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Jimmy Ambrose

Either we've been extremely lucky in Tennessee, or it's fortunate that we are always just behind the curve. While I've read many articles reporting the new home construction bubble is bursting around the country, our market seems to be expanding.

I base this observation on field research I conducted one week in spring. I had a chance to service a customer who does concrete work on custom homes. He agreed with my observation that demand for new homes has been strong and prices haven't softened.

But most surprising is the continued strong market for homes with castle-like features. My customer contends that many executives are spending more money on equipping their homes with amenities that enable them to stay home and work. They believe they are more productive in a cozy setting, rather than driving to the corporate arena every day.

I'm not sure if my customer approved or not. He and his team had worked late the previous evening, spraying retarder over a large exposed aggregate driveway on one of these homes. In fact, the whole day had been forgettable. First, it was hot and dusty.

But more disconcerting, the owner had demanded that the job be completed quickly, as if he had planned a corporate meeting for the following week in his new boardroom. That meant the contractor had to place about 10,000 square feet of driveway and turnaround/parking area.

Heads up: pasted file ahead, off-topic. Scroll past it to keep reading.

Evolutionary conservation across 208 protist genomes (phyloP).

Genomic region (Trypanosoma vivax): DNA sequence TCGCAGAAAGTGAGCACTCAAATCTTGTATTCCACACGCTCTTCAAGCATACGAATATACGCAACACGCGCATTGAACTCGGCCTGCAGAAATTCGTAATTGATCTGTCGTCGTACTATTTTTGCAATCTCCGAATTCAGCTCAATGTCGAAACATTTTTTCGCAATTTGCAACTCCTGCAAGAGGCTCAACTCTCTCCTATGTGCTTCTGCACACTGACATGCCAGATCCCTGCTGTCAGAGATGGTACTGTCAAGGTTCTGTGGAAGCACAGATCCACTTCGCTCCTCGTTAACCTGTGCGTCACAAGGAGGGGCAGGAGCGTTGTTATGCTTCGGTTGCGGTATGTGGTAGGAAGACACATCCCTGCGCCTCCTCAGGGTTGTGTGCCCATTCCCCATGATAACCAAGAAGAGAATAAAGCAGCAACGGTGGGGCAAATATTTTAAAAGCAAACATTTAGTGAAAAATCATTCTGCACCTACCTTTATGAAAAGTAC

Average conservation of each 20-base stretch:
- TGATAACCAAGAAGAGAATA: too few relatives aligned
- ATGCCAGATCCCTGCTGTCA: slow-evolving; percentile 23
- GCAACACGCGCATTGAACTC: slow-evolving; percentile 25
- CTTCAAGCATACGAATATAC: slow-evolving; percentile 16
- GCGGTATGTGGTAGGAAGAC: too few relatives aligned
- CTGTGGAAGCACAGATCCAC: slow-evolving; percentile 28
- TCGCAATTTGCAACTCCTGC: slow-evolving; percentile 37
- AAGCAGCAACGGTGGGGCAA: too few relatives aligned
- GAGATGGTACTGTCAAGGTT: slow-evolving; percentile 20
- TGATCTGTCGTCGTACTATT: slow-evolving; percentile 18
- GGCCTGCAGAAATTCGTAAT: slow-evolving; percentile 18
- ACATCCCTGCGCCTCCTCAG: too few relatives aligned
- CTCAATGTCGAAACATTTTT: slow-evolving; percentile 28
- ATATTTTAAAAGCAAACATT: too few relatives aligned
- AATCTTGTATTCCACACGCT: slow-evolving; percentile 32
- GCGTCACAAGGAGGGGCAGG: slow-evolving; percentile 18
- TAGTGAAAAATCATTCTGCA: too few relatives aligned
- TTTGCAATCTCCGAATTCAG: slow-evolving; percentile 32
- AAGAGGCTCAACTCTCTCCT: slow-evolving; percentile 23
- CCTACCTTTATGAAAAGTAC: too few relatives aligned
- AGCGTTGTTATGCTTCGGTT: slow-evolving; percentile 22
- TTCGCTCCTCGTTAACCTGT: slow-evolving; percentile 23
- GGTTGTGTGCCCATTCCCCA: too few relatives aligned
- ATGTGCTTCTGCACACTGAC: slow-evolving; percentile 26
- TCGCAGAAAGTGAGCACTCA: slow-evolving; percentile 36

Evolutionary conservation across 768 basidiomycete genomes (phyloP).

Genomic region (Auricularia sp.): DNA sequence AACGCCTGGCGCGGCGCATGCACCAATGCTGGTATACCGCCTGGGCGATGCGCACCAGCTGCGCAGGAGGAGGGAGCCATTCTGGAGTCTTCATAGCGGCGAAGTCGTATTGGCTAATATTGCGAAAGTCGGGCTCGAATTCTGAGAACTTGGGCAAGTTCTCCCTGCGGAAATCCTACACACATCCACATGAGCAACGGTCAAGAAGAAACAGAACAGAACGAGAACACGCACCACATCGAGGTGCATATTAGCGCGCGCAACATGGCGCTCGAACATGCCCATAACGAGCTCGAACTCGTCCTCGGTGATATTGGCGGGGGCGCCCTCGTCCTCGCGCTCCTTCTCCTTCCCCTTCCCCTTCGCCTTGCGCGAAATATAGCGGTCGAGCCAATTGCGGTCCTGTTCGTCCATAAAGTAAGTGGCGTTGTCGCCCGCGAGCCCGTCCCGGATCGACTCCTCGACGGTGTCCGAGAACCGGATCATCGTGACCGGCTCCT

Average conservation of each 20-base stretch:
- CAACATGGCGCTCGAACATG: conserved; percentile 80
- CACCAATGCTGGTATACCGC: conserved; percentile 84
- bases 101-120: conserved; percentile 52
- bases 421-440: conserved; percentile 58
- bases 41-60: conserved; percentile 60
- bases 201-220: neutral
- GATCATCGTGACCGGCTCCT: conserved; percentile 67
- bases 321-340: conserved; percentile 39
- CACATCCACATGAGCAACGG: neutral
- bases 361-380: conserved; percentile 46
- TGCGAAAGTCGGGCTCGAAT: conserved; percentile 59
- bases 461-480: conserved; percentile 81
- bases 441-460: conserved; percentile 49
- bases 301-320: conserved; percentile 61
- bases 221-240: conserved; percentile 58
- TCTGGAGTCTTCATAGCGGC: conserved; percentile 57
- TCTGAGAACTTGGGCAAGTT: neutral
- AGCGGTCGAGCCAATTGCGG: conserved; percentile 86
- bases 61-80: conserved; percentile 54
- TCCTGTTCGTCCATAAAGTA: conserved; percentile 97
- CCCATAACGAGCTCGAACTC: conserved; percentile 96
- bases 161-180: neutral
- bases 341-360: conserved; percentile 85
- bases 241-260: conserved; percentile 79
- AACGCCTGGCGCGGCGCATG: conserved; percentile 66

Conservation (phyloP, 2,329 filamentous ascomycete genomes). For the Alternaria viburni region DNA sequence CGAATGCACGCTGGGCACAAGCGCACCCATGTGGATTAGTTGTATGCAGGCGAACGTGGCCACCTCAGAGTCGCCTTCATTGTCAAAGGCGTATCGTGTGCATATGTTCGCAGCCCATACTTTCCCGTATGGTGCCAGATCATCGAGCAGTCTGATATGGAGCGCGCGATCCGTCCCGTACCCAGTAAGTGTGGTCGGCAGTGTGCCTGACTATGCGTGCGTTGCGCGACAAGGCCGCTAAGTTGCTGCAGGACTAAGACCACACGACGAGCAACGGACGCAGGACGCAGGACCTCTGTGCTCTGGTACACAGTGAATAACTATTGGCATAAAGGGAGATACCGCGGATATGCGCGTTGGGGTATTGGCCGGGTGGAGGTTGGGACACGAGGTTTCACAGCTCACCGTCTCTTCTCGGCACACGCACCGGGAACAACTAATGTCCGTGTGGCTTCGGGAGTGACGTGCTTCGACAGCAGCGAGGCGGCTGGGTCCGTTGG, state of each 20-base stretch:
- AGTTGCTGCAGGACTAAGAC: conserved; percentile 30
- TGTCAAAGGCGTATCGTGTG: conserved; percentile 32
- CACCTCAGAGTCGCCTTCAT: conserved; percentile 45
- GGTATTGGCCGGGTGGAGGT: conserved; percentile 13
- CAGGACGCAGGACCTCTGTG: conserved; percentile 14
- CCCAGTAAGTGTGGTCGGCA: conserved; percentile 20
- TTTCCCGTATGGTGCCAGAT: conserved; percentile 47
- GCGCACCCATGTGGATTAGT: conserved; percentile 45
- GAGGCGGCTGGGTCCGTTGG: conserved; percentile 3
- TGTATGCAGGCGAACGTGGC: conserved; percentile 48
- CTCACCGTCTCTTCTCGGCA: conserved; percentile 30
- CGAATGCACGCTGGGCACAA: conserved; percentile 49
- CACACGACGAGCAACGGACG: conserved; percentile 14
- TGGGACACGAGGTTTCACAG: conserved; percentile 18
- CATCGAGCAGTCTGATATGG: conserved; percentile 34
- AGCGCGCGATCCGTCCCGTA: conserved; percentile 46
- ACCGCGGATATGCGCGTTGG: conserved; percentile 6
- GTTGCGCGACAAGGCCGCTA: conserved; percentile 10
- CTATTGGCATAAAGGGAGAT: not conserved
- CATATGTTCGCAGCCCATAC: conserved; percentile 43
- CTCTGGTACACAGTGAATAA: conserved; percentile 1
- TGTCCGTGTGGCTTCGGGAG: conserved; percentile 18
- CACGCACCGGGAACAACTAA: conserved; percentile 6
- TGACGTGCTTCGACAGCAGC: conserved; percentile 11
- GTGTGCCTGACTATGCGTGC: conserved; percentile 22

The effect was outstanding. When we pulled up to check on the job, I had to admit it was one of the most magnificent homes I had seen in a long time. The tan, stucco-over-brick design nicely matched the exposed aggregate driveway.

Demanding execs

My friend agreed with his concrete counterparts that these stay-at-home executives need to calm down. It seems that every project including a driveway of this size is a rush job. The executives often forget that the rest of the world doesn't wait upon each word or request.

But he does admit that there has been a major change regarding residential work. “A lot of residential concrete contractors are discovering that they can make more money on the smaller volume, specialty jobs than the faster-paced subdivision assembly line driveways and patios,” he said. But it requires a different approach. Properly executed attention to detail means more to these executives than production rates.

His answer surprised me. For years he had focused on production work. When I asked what caused him to change his focus, he told me that he spent one month on a concrete driveway that was more than a mile long. He consulted with the owner, and together they designed a mix of aggregates and colors that worked to complement the 12,000-square-foot home's colors. Cost wasn't a factor, as he was the CEO of a large corporation. He was going to get what he wanted.

When the job was finished, he reviewed his effort. It was a rewarding job regarding the final look and challenges, and he didn't have to chase down problems.

How is the residential market in your area? Have you noticed that your contractors are changing the same way? Drop me a line and let me know. I'd like to find out if the residential market is a good place to make money.

jimambrose@aol.com